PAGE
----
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J Neurosci. 1999 Jun 1;19(11):4654-61.

Differential expression of alpha1, alpha2, alpha3, and alpha5 GABAA receptor subunits in seizure-prone and seizure-resistant rat models of temporal lobe epilepsy.

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Laboratory of Molecular Neuropharmacology, Institute for Biological Sciences, National Research Council of Canada, Ottawa, Ontario, Canada, K1A 0R6.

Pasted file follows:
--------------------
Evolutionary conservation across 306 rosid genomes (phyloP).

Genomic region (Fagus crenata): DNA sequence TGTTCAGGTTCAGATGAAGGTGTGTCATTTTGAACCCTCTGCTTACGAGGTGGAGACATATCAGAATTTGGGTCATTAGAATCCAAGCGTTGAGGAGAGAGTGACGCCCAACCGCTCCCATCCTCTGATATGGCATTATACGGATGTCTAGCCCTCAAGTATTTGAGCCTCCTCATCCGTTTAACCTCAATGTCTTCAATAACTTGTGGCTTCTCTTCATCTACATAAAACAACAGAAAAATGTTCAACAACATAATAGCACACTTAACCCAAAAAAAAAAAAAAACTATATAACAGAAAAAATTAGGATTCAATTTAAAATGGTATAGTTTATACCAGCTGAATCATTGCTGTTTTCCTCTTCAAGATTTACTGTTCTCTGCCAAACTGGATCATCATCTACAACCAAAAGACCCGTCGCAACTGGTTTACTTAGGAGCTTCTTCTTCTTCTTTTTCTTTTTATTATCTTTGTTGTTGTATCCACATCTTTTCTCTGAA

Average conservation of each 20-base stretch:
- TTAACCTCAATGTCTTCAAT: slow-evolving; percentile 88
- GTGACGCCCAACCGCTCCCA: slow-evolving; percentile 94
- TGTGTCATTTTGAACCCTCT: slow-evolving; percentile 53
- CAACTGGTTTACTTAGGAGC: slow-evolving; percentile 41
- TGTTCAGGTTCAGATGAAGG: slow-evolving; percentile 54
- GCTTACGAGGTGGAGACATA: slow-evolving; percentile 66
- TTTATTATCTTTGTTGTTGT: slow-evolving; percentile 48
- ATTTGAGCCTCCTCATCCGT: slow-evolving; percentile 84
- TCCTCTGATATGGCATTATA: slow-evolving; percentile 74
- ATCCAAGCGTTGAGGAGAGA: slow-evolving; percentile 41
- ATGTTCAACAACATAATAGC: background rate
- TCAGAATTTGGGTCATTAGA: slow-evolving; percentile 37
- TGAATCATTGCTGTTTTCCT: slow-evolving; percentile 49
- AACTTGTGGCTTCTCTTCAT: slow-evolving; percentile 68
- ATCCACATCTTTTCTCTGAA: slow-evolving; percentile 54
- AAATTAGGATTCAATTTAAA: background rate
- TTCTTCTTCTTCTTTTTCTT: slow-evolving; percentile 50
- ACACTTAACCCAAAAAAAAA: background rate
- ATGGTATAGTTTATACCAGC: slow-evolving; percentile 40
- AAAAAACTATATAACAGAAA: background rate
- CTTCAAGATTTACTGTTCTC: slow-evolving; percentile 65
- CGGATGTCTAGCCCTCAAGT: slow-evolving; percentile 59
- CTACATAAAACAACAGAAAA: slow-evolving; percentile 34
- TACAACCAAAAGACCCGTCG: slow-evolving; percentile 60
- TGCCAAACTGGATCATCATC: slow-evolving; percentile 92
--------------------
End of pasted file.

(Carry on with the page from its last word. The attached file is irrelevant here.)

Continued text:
Temporal lobe epilepsy remains one of the most widespread seizure disorders in man, the etiology of which is controversial. Using new rat models of temporal lobe epilepsy that are either prone or resistant to develop complex partial seizures, we provide evidence that this seizure susceptibility may arise from arrested development of the GABAA receptor system. In seizure-prone (Fast kindling) and seizure-resistant (Slow kindling) rat models, both the mRNA and protein levels of the major alpha subunit expressed in adult brain (alpha1), as well as those highly expressed during development (alpha2, alpha3, and alpha5), were differentially expressed in both models compared with normal controls. We found that alpha1 subunit mRNA expression in the Fast kindling strain was approximately half the abundance of control rats, whereas in the Slow kindling strain, it was approximately 70% greater than that of controls. However, Fast rats overexpressed the alpha2, alpha3, and alpha5 ("embryonic") subunits, having a density 50-70% greater than controls depending on brain area, whereas the converse was true of Slow rats. Using subunit-specific antibodies to alpha1 and alpha5 subunits, quantitative immunoblots and immunocytochemistry revealed a concordance with the mRNA levels. alpha1 protein expression was approximately 50% less than controls in the Fast strain, whereas it was 200% greater in the Slow strain. In contrast, alpha5 subunit protein expression was greater in the Fast strain than either the control or Slow strain. These data suggest that a major predispositional factor in the development of temporal lobe epilepsy could be a failure to complete the normal switch from the GABAA receptor alpha subunits highly expressed during development (alpha2, alpha3, and alpha5) to those highly expressed in adulthood (alpha1).

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